Salvator Mundi: an extraordinary work finds its way to the Middle East

Even the story of this Leonardo da Vinci work is incredible. Soon the UAE will be able to see the painting for ourselves

FILE- In this Oct. 24, 2017 file photo, an employee poses with Leonardo da Vinci's "Salvator Mundi" on display at Christie's auction rooms in London. The rare painting of Christ, which that sold for a record $450 million, is heading to a museum in Abu Dhabi. The newly-opened Louvre Abu Dhabi made the announcement in a tweet on Wednesday, Dec. 6. (AP Photo/Kirsty Wigglesworth, File)
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To say the Salvator Mundi is well travelled is to knowingly understate the extraordinary journey that this painting by Leonardo da Vinci has taken. What we now know for sure is that the painting's next destination is Abu Dhabi. The painting was sold for $450 million at auction in New York last month and, as The National reported, it will soon be displayed at Louvre Abu Dhabi. Its journey to the Middle East was taken via London, Louisiana, San Francisco and Hong Kong, among others.

Painted around 1500, Salvator Mundi has been described by its auctioneer, Christie's, as "the greatest artistic rediscovery of the 21st century" before it went under the hammer in the US. In its 500-year lifespan it was part of the royal collection of King Charles I, disappeared from view entirely for around a third of its life and was sold for only a few dollars almost 60 years ago. When it re-emerged in 2005, it took years of restoration for experts and scholars to agree that Salvator Mundi was one of the artist's works rather than being a facsimile produced by one of his followers.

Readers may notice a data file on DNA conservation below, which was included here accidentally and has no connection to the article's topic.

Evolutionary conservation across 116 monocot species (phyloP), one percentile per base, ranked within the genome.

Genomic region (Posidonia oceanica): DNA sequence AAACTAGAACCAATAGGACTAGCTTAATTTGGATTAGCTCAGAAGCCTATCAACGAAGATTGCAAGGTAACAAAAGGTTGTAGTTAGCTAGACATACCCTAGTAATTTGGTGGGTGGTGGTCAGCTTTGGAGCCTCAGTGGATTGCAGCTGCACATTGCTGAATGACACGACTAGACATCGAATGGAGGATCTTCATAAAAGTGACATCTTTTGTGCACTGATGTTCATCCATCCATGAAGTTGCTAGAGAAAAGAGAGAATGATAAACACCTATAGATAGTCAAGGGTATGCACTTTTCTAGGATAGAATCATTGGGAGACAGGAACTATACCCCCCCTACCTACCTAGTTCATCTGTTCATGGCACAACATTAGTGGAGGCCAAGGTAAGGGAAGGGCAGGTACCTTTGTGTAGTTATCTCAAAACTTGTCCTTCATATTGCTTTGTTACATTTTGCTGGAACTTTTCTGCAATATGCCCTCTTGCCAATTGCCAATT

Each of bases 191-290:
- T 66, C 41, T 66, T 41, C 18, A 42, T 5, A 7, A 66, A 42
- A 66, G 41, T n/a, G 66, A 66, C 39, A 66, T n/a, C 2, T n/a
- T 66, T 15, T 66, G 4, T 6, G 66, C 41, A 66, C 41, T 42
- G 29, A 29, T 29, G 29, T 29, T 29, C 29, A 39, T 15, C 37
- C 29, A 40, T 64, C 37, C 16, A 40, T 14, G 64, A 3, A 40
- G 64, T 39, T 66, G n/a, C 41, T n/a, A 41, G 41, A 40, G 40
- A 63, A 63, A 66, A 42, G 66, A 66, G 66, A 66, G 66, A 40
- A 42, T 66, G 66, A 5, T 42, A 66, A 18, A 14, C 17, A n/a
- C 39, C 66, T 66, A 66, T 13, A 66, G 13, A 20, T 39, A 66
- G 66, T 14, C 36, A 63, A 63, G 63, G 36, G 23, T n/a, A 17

Abu Dhabi awaits its arrival as one might greet an astronaut who has just returned from the Moon, such is the rarity of the men who manned the Apollo missions and, indeed, the scarcity of paintings by da Vinci. When Louvre Abu Dhabi opened a month ago, the museum not only delivered a breathtaking piece of architecture onto the city's landscape, it also opened up our world to the possibilities of a universal museum. Those possibilities have already transformed into reality.

This "temple of beauty", as its acclaimed architect Jean Nouvel describes his building, will host what art critics describe as a humbling and moving artwork. Any visitor who has spent time under the building's intricate dome will have already been wowed by its serene beauty and entertained by the museum's interesting collection. The arrival of Salvator Mundi is likely to reduce those exclamations to stunned and appreciative silence.